As the scope of the pandemic became evident, the CHRO’s role as confidant and advisor to the leadership and board was accentuated, as was the responsibility to keep them continuously informed about workforce issues. Many CHROs personally coached leaders on what to do and how to act.

HR leaders with well-established relationships with their CEOs were in the best position to act. Along with greater responsibility placed on the CHRO as a result of the crisis came stress as well, challenging HR leaders to stay calm and optimistic, but at the same time realistic and pragmatic.

4. HR organizations can actually be agile

In many companies, HR may be known for its bureaucratic tendencies, caution and aversion to risk. But Covid-19 brought out an agile, pragmatic, even heroic alter ego. Leading HR organizations demonstrated the ability to step up in a crisis. CHROs challenged  leaders to act faster and do right by their employees and stakeholders.

The pragmatism of HR also kicked in as the crisis gained momentum, as evidenced by several comments we heard from HR leaders in our research such as “sense of ownership/accountability for problem-solving,” “get-it-done mentality,” and “dedication to doing whatever needs to be done to make things work.” Another characteristic of HR organizations that emerged strongly was a willingness to work collaboratively with other functions. This loomed large as many of the actions companies needed to maintain operations and protect the workforce required cross-functional expertise and coordinated actions.

Leading HR organizations rose to the challenge by drawing on the strongest aspects of their mindset and capabilities. Those who had digitally transformed their processes, operating models and technologies were in the best position to respond quickly and effectively to the day-to-day challenges presented by the pandemic.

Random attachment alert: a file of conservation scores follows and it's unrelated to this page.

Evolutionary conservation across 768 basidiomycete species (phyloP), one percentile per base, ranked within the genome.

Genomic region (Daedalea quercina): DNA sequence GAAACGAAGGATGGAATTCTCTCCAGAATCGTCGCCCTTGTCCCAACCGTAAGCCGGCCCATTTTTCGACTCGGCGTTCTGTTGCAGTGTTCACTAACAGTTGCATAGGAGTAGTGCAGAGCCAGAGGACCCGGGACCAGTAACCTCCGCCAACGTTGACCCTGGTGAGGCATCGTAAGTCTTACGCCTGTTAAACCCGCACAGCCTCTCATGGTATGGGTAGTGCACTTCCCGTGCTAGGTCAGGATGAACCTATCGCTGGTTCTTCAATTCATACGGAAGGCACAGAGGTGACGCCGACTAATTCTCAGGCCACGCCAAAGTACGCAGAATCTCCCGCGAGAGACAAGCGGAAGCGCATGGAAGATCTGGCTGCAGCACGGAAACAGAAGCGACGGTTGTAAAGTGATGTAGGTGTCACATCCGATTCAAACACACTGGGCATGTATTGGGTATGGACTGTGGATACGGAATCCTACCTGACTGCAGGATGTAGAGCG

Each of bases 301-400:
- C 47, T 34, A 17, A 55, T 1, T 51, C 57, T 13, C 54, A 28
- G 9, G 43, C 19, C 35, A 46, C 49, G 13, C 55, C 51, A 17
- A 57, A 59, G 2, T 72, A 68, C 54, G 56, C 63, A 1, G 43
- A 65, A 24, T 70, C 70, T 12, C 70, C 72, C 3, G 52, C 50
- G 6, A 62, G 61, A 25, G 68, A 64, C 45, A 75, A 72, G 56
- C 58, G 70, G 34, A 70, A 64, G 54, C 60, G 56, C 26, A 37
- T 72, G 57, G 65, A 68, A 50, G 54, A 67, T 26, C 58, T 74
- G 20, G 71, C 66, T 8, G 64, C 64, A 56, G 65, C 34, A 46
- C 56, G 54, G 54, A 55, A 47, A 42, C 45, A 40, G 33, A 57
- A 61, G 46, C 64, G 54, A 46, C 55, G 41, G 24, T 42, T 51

Of greatest benefit were operating models that relied on global business services or shared services and a culture emphasizing smooth operational capabilities and strong strategic alignment between HR and the business. Clear delineation of HR roles and responsibilities across a global operating model greatly facilitated response, letting the organization set strategy globally but respond to needs at a local level. These HR organizations also demonstrated an ability to adapt as changing priorities and issues as the crisis unfolded.

Greater levels of digital technology infrastructure and ability to leverage global process scale on the fly also aided rapid response.

5. Organizational and technology deficiencies must still be overcome

Impediments to HR’s response fell broadly into two categories: organizational and technological. Many HR models were not designed for the stresses put on them by the pandemic. The traditional HR way of working is not known for speed, forcing organizations to find ways to act more quickly and pragmatically than usual.  HR groups had to quickly adapt, doing things in just a few weeks that used to take many months.

At some companies, process gaps and breakdowns constrained HR’s ability to respond. In other instances, HR skills deficiencies in areas such as project management, user experience design and working with data were also revealed. Compounding the difficulties, HR staff sometimes overpromised, trying so hard to please stakeholders that they neglected self care, which led to fatigue and risk of burnout.